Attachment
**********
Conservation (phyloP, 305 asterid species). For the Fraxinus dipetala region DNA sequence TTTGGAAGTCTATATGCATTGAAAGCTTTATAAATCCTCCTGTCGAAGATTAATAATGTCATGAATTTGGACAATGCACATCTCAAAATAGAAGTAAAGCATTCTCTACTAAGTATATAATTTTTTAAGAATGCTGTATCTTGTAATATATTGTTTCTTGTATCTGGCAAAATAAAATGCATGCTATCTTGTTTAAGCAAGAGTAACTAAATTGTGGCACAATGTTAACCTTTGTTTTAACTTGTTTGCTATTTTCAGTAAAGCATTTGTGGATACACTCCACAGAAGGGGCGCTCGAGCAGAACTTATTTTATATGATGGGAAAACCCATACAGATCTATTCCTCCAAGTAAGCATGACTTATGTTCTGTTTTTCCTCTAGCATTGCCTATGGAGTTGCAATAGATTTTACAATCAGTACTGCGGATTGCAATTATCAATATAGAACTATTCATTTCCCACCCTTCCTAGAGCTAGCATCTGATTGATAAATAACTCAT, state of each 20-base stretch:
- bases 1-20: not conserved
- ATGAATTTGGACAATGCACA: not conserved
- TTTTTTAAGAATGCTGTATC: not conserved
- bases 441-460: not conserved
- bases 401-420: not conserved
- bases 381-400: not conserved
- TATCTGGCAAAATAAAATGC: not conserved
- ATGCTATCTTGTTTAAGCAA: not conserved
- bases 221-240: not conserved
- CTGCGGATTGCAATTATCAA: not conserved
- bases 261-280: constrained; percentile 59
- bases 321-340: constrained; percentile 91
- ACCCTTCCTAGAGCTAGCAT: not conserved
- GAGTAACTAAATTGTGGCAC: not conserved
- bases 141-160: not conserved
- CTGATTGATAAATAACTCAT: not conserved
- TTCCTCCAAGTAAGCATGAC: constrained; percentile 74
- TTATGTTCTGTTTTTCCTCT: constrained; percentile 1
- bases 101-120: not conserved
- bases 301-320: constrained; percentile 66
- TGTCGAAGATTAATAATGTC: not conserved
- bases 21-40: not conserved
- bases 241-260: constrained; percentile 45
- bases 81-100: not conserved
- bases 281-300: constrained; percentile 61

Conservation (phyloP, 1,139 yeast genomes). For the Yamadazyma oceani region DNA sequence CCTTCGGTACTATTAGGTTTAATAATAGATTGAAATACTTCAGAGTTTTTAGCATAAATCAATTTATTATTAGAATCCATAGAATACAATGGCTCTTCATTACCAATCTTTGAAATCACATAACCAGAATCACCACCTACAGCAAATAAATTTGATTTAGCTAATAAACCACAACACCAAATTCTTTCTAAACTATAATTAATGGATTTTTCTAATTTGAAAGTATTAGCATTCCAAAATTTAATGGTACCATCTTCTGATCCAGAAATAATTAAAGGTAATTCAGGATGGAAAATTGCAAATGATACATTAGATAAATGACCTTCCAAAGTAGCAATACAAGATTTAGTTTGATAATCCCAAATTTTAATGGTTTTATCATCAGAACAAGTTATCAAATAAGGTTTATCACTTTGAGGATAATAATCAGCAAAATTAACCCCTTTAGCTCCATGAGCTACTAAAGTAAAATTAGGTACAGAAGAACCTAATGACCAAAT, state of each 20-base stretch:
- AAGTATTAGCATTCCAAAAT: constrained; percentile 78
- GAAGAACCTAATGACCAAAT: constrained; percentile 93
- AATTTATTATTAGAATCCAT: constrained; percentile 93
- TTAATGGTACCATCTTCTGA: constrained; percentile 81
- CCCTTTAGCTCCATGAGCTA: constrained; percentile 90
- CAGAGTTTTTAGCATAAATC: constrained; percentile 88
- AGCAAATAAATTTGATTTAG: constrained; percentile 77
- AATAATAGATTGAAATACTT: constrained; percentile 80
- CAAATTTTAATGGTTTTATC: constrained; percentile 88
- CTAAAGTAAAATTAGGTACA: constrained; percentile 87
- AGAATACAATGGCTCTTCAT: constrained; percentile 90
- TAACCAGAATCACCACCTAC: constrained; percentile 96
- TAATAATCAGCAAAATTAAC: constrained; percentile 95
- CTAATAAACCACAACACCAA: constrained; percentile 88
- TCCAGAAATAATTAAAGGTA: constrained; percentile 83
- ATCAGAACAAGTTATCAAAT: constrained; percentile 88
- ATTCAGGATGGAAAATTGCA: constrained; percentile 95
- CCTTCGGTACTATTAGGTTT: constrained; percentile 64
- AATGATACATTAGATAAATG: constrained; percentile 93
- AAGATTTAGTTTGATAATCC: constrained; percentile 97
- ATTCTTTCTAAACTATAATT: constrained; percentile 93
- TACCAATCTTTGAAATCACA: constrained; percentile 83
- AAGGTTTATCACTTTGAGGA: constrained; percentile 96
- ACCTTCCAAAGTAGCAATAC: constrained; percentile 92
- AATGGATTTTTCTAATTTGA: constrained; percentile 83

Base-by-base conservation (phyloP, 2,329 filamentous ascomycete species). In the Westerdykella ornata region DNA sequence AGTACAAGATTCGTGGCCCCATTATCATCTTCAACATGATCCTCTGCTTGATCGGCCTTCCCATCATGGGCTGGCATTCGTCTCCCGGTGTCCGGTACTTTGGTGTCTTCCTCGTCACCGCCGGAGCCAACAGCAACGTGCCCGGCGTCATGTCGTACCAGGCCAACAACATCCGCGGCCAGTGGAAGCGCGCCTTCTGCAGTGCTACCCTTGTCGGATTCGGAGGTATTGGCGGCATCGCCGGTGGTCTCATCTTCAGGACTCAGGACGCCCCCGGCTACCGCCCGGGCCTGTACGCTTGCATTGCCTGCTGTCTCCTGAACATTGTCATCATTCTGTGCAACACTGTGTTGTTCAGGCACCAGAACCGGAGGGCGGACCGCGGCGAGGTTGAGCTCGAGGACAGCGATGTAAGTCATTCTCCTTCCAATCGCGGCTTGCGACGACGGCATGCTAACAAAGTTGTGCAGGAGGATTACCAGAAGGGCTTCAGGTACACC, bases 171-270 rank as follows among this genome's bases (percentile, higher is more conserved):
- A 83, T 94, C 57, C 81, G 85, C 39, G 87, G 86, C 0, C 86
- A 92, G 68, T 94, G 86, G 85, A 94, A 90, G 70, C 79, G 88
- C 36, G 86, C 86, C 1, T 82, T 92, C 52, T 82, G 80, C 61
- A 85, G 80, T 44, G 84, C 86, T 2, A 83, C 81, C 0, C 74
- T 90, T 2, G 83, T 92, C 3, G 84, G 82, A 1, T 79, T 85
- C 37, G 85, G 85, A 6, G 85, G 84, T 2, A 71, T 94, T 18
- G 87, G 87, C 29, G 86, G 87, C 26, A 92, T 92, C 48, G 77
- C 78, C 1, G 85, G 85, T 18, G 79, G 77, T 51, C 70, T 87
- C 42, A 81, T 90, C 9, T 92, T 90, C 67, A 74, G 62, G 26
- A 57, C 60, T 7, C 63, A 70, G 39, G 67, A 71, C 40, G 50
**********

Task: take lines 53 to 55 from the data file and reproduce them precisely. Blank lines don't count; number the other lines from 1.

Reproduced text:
Base-by-base conservation (phyloP, 2,329 filamentous ascomycete species). In the Westerdykella ornata region DNA sequence AGTACAAGATTCGTGGCCCCATTATCATCTTCAACATGATCCTCTGCTTGATCGGCCTTCCCATCATGGGCTGGCATTCGTCTCCCGGTGTCCGGTACTTTGGTGTCTTCCTCGTCACCGCCGGAGCCAACAGCAACGTGCCCGGCGTCATGTCGTACCAGGCCAACAACATCCGCGGCCAGTGGAAGCGCGCCTTCTGCAGTGCTACCCTTGTCGGATTCGGAGGTATTGGCGGCATCGCCGGTGGTCTCATCTTCAGGACTCAGGACGCCCCCGGCTACCGCCCGGGCCTGTACGCTTGCATTGCCTGCTGTCTCCTGAACATTGTCATCATTCTGTGCAACACTGTGTTGTTCAGGCACCAGAACCGGAGGGCGGACCGCGGCGAGGTTGAGCTCGAGGACAGCGATGTAAGTCATTCTCCTTCCAATCGCGGCTTGCGACGACGGCATGCTAACAAAGTTGTGCAGGAGGATTACCAGAAGGGCTTCAGGTACACC, bases 171-270 rank as follows among this genome's bases (percentile, higher is more conserved):
- A 83, T 94, C 57, C 81, G 85, C 39, G 87, G 86, C 0, C 86
- A 92, G 68, T 94, G 86, G 85, A 94, A 90, G 70, C 79, G 88